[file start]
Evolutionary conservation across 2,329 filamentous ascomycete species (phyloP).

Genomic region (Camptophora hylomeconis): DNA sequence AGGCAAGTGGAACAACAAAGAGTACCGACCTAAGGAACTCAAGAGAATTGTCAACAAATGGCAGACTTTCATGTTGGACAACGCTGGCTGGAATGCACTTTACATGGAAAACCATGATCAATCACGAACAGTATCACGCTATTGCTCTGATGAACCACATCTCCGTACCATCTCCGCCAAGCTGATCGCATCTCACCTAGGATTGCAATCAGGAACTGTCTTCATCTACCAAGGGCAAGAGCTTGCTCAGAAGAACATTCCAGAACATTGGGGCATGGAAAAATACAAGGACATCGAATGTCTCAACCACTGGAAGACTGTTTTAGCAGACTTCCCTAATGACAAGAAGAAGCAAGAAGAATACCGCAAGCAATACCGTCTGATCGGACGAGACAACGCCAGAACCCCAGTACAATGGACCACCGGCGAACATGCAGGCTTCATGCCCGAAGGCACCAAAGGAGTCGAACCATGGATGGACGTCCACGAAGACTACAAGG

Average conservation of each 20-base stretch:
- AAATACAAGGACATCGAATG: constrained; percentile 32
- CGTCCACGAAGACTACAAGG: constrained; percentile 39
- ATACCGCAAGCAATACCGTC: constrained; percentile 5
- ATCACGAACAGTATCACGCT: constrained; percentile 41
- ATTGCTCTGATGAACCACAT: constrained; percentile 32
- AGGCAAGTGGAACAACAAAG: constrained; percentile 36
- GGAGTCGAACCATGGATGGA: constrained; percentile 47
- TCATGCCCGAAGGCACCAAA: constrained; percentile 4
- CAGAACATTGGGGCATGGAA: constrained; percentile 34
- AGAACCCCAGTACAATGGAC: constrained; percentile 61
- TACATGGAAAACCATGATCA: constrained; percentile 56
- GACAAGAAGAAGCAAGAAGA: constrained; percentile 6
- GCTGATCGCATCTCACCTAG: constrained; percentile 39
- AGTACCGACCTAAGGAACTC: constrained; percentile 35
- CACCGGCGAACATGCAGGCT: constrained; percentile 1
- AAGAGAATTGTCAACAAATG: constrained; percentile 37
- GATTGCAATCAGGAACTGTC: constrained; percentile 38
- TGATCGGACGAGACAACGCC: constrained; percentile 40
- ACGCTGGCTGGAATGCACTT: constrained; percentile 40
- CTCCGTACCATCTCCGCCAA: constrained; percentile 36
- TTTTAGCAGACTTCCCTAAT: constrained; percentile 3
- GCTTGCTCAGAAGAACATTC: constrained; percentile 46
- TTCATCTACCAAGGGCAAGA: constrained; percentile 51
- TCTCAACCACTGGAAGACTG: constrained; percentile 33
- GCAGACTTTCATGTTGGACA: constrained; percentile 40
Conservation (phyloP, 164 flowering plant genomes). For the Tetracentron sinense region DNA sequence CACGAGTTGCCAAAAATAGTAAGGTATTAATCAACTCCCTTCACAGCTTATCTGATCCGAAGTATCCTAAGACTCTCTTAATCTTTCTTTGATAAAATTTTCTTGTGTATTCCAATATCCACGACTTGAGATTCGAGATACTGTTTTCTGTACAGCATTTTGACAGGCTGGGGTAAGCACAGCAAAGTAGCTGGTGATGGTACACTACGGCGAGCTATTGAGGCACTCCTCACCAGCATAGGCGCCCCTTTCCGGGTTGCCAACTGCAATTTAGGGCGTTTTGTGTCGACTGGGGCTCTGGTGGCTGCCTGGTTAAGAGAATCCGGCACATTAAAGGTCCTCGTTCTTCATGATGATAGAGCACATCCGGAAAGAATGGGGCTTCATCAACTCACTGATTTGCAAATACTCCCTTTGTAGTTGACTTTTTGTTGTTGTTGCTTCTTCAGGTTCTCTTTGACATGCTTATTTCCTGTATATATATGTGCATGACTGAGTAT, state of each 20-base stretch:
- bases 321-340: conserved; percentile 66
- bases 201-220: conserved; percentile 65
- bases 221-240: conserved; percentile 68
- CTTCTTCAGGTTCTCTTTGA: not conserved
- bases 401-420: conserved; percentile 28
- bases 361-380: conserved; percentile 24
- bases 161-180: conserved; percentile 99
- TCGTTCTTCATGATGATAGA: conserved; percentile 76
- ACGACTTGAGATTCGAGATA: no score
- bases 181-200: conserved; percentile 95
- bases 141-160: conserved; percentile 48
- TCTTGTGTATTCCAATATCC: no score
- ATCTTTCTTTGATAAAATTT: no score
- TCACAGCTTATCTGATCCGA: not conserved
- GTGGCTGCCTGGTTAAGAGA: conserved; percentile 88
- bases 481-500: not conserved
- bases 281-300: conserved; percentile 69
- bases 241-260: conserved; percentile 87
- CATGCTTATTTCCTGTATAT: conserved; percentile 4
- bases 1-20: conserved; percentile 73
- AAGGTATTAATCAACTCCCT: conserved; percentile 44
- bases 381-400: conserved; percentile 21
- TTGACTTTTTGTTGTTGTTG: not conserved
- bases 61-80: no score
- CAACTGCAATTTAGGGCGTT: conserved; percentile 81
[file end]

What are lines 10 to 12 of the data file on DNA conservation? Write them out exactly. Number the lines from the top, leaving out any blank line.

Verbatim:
- GGAGTCGAACCATGGATGGA: constrained; percentile 47
- TCATGCCCGAAGGCACCAAA: constrained; percentile 4
- CAGAACATTGGGGCATGGAA: constrained; percentile 34